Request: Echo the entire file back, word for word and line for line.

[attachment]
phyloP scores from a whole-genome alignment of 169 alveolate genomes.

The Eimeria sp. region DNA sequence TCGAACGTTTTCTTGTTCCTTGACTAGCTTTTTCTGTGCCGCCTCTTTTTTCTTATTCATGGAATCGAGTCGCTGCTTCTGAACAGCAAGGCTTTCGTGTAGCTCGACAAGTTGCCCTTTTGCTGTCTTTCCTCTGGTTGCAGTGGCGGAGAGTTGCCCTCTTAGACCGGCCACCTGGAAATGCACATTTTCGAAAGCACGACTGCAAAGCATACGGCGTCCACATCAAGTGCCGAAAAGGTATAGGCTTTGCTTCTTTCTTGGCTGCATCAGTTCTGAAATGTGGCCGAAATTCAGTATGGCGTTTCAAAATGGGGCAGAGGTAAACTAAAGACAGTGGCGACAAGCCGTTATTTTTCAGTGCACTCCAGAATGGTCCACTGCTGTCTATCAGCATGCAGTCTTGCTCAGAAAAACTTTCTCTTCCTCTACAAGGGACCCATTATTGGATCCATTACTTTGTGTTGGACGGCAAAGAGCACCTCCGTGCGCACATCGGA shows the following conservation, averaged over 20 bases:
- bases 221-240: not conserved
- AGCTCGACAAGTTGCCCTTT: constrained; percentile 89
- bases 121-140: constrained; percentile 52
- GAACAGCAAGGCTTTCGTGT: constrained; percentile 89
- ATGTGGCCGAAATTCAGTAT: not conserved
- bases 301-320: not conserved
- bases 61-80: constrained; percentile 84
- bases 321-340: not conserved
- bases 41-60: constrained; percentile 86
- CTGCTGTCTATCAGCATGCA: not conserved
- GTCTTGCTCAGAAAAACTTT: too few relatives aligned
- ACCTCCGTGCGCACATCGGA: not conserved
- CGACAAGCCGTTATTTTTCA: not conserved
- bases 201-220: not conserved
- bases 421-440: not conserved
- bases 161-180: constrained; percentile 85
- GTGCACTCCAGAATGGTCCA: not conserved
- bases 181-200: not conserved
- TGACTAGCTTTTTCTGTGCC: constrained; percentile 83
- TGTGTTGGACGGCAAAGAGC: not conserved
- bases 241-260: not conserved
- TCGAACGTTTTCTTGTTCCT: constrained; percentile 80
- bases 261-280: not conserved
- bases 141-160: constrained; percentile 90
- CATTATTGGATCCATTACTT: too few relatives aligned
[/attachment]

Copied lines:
phyloP scores from a whole-genome alignment of 169 alveolate genomes.

The Eimeria sp. region DNA sequence TCGAACGTTTTCTTGTTCCTTGACTAGCTTTTTCTGTGCCGCCTCTTTTTTCTTATTCATGGAATCGAGTCGCTGCTTCTGAACAGCAAGGCTTTCGTGTAGCTCGACAAGTTGCCCTTTTGCTGTCTTTCCTCTGGTTGCAGTGGCGGAGAGTTGCCCTCTTAGACCGGCCACCTGGAAATGCACATTTTCGAAAGCACGACTGCAAAGCATACGGCGTCCACATCAAGTGCCGAAAAGGTATAGGCTTTGCTTCTTTCTTGGCTGCATCAGTTCTGAAATGTGGCCGAAATTCAGTATGGCGTTTCAAAATGGGGCAGAGGTAAACTAAAGACAGTGGCGACAAGCCGTTATTTTTCAGTGCACTCCAGAATGGTCCACTGCTGTCTATCAGCATGCAGTCTTGCTCAGAAAAACTTTCTCTTCCTCTACAAGGGACCCATTATTGGATCCATTACTTTGTGTTGGACGGCAAAGAGCACCTCCGTGCGCACATCGGA shows the following conservation, averaged over 20 bases:
- bases 221-240: not conserved
- AGCTCGACAAGTTGCCCTTT: constrained; percentile 89
- bases 121-140: constrained; percentile 52
- GAACAGCAAGGCTTTCGTGT: constrained; percentile 89
- ATGTGGCCGAAATTCAGTAT: not conserved
- bases 301-320: not conserved
- bases 61-80: constrained; percentile 84
- bases 321-340: not conserved
- bases 41-60: constrained; percentile 86
- CTGCTGTCTATCAGCATGCA: not conserved
- GTCTTGCTCAGAAAAACTTT: too few relatives aligned
- ACCTCCGTGCGCACATCGGA: not conserved
- CGACAAGCCGTTATTTTTCA: not conserved
- bases 201-220: not conserved
- bases 421-440: not conserved
- bases 161-180: constrained; percentile 85
- GTGCACTCCAGAATGGTCCA: not conserved
- bases 181-200: not conserved
- TGACTAGCTTTTTCTGTGCC: constrained; percentile 83
- TGTGTTGGACGGCAAAGAGC: not conserved
- bases 241-260: not conserved
- TCGAACGTTTTCTTGTTCCT: constrained; percentile 80
- bases 261-280: not conserved
- bases 141-160: constrained; percentile 90
- CATTATTGGATCCATTACTT: too few relatives aligned